More than two-thirds of Australian startup founders can’t name an Australian politician who has been especially supportive of the startup scene, according to the results of a Startup Muster survey for 2015.
Startup Muster is a survey of the Australian startup community run by Murray Hurps, general manager of the Sydney co-working space Fishburners. The 2015 Startup Muster survey collected 658 completed responses to a 71-question survey.
Malcolm Turnbull, who works on tech issues as the federal minister of communications, got 10 per cent of the vote for “a politician that’s been particularly supportive of the startup industry.”
While Turnbull had the highest vote among politicians, a much larger percentage of startup founders voted “None” (45 per cent) or “Unsure” (27 per cent).
The politician who got the second-most votes after Turnbull was Alex Greenwich (3 per cent), an independent member of the New South Wales Parliament who represents Sydney.
Bruce Billson, who deals with startup matters in his capacity as the NSW minister for small business, received just 1 per cent of the vote.
“Creating the right conditions to promote innovation and boost productivity is a priority for the government,” said Turnbull, commenting on the survey. “We are improving the regulatory conditions that enable startups and tech companies to thrive.”
Turnbull noted recent moves by the government to address tax treatment of employee share option plans and to consider laws to promote crowdfunding of startups.
“We must get out of the way of business and get the regulatory settings right to ensure that incentives exist to encourage our most promising tech entrepreneurs to turn that great idea into a truly transformative product.”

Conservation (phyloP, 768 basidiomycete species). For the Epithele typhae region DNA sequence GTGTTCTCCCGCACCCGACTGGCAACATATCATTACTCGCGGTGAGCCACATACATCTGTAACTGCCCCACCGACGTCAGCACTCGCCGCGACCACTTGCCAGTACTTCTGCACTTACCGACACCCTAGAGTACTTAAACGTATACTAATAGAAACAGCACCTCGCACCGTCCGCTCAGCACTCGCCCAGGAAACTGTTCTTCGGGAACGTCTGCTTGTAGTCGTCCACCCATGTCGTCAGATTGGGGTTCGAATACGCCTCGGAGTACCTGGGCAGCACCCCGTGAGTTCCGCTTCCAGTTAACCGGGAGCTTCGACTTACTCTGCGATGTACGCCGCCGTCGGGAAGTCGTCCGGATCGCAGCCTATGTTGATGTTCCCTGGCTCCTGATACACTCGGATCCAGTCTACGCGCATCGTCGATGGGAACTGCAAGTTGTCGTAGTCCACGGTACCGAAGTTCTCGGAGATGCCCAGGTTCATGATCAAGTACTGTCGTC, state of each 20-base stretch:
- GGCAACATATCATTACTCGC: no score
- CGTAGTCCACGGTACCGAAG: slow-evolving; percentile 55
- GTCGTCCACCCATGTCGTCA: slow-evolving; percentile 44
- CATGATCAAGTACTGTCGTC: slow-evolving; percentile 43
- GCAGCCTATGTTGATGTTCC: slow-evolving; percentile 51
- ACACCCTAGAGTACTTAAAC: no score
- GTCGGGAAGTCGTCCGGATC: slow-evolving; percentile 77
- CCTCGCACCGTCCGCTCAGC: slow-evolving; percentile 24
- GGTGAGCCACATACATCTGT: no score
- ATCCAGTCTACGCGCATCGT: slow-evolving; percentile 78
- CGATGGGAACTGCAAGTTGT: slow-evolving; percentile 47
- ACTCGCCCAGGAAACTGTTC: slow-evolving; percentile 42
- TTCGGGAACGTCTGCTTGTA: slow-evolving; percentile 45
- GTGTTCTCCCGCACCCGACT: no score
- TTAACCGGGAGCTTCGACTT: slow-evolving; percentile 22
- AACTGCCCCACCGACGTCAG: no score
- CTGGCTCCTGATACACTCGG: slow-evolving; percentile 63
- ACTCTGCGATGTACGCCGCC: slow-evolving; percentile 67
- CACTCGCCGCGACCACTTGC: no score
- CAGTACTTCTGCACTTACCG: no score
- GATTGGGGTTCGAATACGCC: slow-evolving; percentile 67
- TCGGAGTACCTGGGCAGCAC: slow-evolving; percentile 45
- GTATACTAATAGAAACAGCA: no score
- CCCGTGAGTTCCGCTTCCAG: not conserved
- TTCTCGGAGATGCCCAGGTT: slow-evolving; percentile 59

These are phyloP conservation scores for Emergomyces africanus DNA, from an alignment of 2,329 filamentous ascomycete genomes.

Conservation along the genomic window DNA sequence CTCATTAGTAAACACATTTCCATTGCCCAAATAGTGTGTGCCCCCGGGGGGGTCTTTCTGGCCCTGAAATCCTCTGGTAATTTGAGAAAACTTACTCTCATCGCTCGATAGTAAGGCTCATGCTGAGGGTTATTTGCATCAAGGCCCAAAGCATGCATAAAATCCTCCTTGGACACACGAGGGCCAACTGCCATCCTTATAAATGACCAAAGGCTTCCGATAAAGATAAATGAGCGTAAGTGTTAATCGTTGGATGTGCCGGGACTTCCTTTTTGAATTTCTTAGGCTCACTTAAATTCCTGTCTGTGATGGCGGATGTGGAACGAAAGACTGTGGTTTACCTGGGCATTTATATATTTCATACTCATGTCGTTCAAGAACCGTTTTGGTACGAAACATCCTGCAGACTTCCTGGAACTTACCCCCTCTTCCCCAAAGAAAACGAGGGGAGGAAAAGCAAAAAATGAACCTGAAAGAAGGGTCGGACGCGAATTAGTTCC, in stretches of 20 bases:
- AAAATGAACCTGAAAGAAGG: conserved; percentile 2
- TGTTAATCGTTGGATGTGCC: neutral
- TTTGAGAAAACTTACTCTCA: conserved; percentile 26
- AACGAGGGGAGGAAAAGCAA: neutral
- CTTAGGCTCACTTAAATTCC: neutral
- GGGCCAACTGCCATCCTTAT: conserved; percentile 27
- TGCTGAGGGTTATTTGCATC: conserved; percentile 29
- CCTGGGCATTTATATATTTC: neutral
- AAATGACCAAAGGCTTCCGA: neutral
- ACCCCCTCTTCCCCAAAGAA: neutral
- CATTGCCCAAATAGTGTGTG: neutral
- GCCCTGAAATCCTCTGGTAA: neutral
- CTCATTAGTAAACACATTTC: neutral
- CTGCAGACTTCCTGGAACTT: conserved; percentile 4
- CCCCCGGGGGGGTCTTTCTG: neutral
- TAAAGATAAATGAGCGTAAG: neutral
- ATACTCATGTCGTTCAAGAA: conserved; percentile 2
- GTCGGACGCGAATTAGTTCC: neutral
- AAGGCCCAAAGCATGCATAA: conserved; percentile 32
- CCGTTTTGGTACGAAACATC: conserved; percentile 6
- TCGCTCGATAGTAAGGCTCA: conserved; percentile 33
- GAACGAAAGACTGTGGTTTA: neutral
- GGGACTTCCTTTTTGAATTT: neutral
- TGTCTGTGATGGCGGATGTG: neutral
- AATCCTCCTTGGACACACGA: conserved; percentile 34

Shadow communications minister Jason Clare didn't receive any votes according to Startup Muster but nonetheless gave his support to startups—and disagreed with Turnbull—in a separate statement.
"Governments don’t create successful startups. People do that. Smart people. Innovative people. But government does play a role. And it is more than just getting out of the way.”
The startup founders surveyed seemed to agree with Clare on the last point, with only 4.4 per cent of startups saying that the most important thing for government to do was get out of the way.
Instead, more than a third of startups (38 per cent) said the most important thing the government can do to support the industry is provide funding and grants. About 29 per cent said it was to provide incentives to investors and founders.
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